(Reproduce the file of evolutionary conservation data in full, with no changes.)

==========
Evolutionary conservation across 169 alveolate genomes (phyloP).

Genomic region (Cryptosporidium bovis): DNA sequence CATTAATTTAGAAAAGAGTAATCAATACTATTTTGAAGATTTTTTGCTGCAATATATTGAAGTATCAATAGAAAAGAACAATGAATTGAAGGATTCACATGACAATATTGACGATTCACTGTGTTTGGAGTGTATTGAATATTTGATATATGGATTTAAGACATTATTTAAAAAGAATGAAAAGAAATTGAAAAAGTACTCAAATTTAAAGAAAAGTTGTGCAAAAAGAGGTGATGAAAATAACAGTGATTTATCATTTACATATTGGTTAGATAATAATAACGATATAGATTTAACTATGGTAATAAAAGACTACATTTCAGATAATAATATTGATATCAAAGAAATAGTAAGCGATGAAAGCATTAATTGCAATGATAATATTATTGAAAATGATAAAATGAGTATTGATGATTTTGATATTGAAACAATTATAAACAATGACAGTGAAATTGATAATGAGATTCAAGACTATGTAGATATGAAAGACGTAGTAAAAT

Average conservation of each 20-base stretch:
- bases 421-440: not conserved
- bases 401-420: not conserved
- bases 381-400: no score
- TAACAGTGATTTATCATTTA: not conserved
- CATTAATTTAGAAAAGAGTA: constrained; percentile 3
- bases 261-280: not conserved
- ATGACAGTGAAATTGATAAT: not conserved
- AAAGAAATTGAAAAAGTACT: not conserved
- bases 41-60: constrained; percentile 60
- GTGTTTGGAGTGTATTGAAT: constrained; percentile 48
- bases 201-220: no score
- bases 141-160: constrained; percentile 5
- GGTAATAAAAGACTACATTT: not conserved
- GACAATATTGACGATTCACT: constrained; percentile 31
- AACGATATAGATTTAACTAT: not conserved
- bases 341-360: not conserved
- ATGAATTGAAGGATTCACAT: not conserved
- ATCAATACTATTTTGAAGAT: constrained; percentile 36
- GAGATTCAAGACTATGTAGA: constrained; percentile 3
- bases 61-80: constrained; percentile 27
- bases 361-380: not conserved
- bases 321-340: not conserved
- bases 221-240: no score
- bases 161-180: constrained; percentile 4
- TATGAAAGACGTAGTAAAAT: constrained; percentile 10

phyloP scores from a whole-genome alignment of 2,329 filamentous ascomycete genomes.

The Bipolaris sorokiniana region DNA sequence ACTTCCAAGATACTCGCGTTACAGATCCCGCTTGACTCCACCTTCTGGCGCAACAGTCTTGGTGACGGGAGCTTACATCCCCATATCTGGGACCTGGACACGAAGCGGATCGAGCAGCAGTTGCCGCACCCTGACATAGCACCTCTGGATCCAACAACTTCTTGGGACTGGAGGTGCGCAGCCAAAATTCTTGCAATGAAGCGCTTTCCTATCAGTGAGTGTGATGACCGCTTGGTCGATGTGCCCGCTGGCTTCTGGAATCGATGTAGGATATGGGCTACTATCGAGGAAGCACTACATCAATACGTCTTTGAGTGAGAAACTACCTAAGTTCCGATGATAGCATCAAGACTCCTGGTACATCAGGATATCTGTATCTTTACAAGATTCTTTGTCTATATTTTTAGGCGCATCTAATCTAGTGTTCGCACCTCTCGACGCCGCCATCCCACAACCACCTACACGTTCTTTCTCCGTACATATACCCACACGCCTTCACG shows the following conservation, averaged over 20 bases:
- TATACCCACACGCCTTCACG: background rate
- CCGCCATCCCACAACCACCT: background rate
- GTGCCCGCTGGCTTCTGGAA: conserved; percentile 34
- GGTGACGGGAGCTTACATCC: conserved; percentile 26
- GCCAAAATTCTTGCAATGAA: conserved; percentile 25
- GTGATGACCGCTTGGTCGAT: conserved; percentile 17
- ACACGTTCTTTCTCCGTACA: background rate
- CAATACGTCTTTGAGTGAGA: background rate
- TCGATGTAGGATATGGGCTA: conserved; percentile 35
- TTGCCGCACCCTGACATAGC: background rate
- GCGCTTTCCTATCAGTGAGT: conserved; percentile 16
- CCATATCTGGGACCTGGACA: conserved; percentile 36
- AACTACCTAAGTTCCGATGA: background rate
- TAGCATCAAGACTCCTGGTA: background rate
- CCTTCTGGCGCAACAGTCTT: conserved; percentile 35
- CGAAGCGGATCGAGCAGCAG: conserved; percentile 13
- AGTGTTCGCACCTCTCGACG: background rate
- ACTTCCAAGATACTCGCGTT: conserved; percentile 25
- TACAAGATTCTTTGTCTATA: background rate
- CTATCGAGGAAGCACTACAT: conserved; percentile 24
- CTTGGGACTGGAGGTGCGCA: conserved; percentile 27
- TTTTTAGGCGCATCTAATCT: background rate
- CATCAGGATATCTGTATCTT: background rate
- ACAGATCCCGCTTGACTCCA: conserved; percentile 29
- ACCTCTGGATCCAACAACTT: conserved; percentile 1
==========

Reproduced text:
Evolutionary conservation across 169 alveolate genomes (phyloP).

Genomic region (Cryptosporidium bovis): DNA sequence CATTAATTTAGAAAAGAGTAATCAATACTATTTTGAAGATTTTTTGCTGCAATATATTGAAGTATCAATAGAAAAGAACAATGAATTGAAGGATTCACATGACAATATTGACGATTCACTGTGTTTGGAGTGTATTGAATATTTGATATATGGATTTAAGACATTATTTAAAAAGAATGAAAAGAAATTGAAAAAGTACTCAAATTTAAAGAAAAGTTGTGCAAAAAGAGGTGATGAAAATAACAGTGATTTATCATTTACATATTGGTTAGATAATAATAACGATATAGATTTAACTATGGTAATAAAAGACTACATTTCAGATAATAATATTGATATCAAAGAAATAGTAAGCGATGAAAGCATTAATTGCAATGATAATATTATTGAAAATGATAAAATGAGTATTGATGATTTTGATATTGAAACAATTATAAACAATGACAGTGAAATTGATAATGAGATTCAAGACTATGTAGATATGAAAGACGTAGTAAAAT

Average conservation of each 20-base stretch:
- bases 421-440: not conserved
- bases 401-420: not conserved
- bases 381-400: no score
- TAACAGTGATTTATCATTTA: not conserved
- CATTAATTTAGAAAAGAGTA: constrained; percentile 3
- bases 261-280: not conserved
- ATGACAGTGAAATTGATAAT: not conserved
- AAAGAAATTGAAAAAGTACT: not conserved
- bases 41-60: constrained; percentile 60
- GTGTTTGGAGTGTATTGAAT: constrained; percentile 48
- bases 201-220: no score
- bases 141-160: constrained; percentile 5
- GGTAATAAAAGACTACATTT: not conserved
- GACAATATTGACGATTCACT: constrained; percentile 31
- AACGATATAGATTTAACTAT: not conserved
- bases 341-360: not conserved
- ATGAATTGAAGGATTCACAT: not conserved
- ATCAATACTATTTTGAAGAT: constrained; percentile 36
- GAGATTCAAGACTATGTAGA: constrained; percentile 3
- bases 61-80: constrained; percentile 27
- bases 361-380: not conserved
- bases 321-340: not conserved
- bases 221-240: no score
- bases 161-180: constrained; percentile 4
- TATGAAAGACGTAGTAAAAT: constrained; percentile 10

phyloP scores from a whole-genome alignment of 2,329 filamentous ascomycete genomes.

The Bipolaris sorokiniana region DNA sequence ACTTCCAAGATACTCGCGTTACAGATCCCGCTTGACTCCACCTTCTGGCGCAACAGTCTTGGTGACGGGAGCTTACATCCCCATATCTGGGACCTGGACACGAAGCGGATCGAGCAGCAGTTGCCGCACCCTGACATAGCACCTCTGGATCCAACAACTTCTTGGGACTGGAGGTGCGCAGCCAAAATTCTTGCAATGAAGCGCTTTCCTATCAGTGAGTGTGATGACCGCTTGGTCGATGTGCCCGCTGGCTTCTGGAATCGATGTAGGATATGGGCTACTATCGAGGAAGCACTACATCAATACGTCTTTGAGTGAGAAACTACCTAAGTTCCGATGATAGCATCAAGACTCCTGGTACATCAGGATATCTGTATCTTTACAAGATTCTTTGTCTATATTTTTAGGCGCATCTAATCTAGTGTTCGCACCTCTCGACGCCGCCATCCCACAACCACCTACACGTTCTTTCTCCGTACATATACCCACACGCCTTCACG shows the following conservation, averaged over 20 bases:
- TATACCCACACGCCTTCACG: background rate
- CCGCCATCCCACAACCACCT: background rate
- GTGCCCGCTGGCTTCTGGAA: conserved; percentile 34
- GGTGACGGGAGCTTACATCC: conserved; percentile 26
- GCCAAAATTCTTGCAATGAA: conserved; percentile 25
- GTGATGACCGCTTGGTCGAT: conserved; percentile 17
- ACACGTTCTTTCTCCGTACA: background rate
- CAATACGTCTTTGAGTGAGA: background rate
- TCGATGTAGGATATGGGCTA: conserved; percentile 35
- TTGCCGCACCCTGACATAGC: background rate
- GCGCTTTCCTATCAGTGAGT: conserved; percentile 16
- CCATATCTGGGACCTGGACA: conserved; percentile 36
- AACTACCTAAGTTCCGATGA: background rate
- TAGCATCAAGACTCCTGGTA: background rate
- CCTTCTGGCGCAACAGTCTT: conserved; percentile 35
- CGAAGCGGATCGAGCAGCAG: conserved; percentile 13
- AGTGTTCGCACCTCTCGACG: background rate
- ACTTCCAAGATACTCGCGTT: conserved; percentile 25
- TACAAGATTCTTTGTCTATA: background rate
- CTATCGAGGAAGCACTACAT: conserved; percentile 24
- CTTGGGACTGGAGGTGCGCA: conserved; percentile 27
- TTTTTAGGCGCATCTAATCT: background rate
- CATCAGGATATCTGTATCTT: background rate
- ACAGATCCCGCTTGACTCCA: conserved; percentile 29
- ACCTCTGGATCCAACAACTT: conserved; percentile 1